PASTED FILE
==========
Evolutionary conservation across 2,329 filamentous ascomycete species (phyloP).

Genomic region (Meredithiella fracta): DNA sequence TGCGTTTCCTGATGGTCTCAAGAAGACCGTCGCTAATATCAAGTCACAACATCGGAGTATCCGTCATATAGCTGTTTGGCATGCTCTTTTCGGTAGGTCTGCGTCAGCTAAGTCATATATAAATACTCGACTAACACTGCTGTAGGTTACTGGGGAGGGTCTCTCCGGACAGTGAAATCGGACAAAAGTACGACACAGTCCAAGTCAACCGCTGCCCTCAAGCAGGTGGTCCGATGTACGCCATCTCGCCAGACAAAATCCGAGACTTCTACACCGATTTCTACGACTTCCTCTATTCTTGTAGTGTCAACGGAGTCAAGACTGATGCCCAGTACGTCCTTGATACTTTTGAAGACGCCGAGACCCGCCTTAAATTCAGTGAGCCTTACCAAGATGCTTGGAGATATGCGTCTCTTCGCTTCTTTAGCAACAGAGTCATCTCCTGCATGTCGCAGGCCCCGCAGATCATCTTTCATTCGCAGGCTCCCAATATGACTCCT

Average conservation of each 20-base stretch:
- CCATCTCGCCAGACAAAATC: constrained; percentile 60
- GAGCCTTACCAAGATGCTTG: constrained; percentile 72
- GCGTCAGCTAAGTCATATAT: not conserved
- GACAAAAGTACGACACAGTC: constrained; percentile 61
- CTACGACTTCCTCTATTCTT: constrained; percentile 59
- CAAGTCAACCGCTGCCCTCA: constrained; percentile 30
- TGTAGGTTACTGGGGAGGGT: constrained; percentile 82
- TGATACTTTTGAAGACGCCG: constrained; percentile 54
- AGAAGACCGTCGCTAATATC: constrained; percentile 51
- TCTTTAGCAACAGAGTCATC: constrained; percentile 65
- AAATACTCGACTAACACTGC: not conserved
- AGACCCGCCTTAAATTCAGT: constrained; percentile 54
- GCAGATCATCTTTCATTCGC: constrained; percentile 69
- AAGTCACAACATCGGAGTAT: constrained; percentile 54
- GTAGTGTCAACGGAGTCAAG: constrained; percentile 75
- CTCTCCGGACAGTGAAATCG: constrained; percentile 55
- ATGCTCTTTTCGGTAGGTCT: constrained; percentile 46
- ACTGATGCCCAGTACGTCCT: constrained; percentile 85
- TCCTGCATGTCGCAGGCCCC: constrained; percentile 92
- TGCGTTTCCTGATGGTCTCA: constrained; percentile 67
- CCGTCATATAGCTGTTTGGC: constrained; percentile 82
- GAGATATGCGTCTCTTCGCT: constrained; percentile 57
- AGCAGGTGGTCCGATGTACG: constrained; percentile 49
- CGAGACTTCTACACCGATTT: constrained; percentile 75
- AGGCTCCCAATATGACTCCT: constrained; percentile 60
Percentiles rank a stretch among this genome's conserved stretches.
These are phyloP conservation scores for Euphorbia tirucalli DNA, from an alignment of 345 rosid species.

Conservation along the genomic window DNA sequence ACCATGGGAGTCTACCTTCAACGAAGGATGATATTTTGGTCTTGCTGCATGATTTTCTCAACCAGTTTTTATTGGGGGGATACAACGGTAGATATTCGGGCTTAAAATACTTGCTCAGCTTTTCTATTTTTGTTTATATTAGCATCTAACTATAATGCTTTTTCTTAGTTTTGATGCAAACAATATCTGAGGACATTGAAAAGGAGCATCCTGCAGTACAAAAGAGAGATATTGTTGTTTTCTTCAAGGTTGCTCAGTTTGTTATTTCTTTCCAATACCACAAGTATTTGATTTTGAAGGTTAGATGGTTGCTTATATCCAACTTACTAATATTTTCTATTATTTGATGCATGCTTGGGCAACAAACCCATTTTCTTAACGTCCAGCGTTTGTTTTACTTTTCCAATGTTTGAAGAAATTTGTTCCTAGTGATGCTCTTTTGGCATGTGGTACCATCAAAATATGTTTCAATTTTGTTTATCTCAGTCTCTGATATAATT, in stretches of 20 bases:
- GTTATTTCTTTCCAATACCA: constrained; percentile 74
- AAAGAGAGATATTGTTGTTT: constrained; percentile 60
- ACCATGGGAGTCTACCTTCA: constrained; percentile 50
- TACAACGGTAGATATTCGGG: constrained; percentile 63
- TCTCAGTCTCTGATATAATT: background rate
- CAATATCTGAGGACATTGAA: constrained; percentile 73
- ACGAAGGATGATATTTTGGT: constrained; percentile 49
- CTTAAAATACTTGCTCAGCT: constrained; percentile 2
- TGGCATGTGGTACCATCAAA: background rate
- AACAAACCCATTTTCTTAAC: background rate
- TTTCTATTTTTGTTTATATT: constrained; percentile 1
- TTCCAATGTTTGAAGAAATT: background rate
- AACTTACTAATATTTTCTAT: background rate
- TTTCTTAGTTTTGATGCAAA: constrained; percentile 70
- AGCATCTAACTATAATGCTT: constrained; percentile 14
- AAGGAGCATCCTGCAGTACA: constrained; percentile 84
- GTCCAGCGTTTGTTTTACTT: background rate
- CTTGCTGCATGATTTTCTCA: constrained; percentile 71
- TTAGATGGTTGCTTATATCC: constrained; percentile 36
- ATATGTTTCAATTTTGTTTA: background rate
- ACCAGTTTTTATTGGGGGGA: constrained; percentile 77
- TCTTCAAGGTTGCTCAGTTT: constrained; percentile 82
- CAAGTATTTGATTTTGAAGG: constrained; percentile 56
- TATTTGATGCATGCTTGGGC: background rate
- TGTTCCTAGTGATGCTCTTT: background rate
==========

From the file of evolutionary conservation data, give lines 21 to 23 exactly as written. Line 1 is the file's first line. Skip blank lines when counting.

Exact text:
- ACTGATGCCCAGTACGTCCT: constrained; percentile 85
- TCCTGCATGTCGCAGGCCCC: constrained; percentile 92
- TGCGTTTCCTGATGGTCTCA: constrained; percentile 67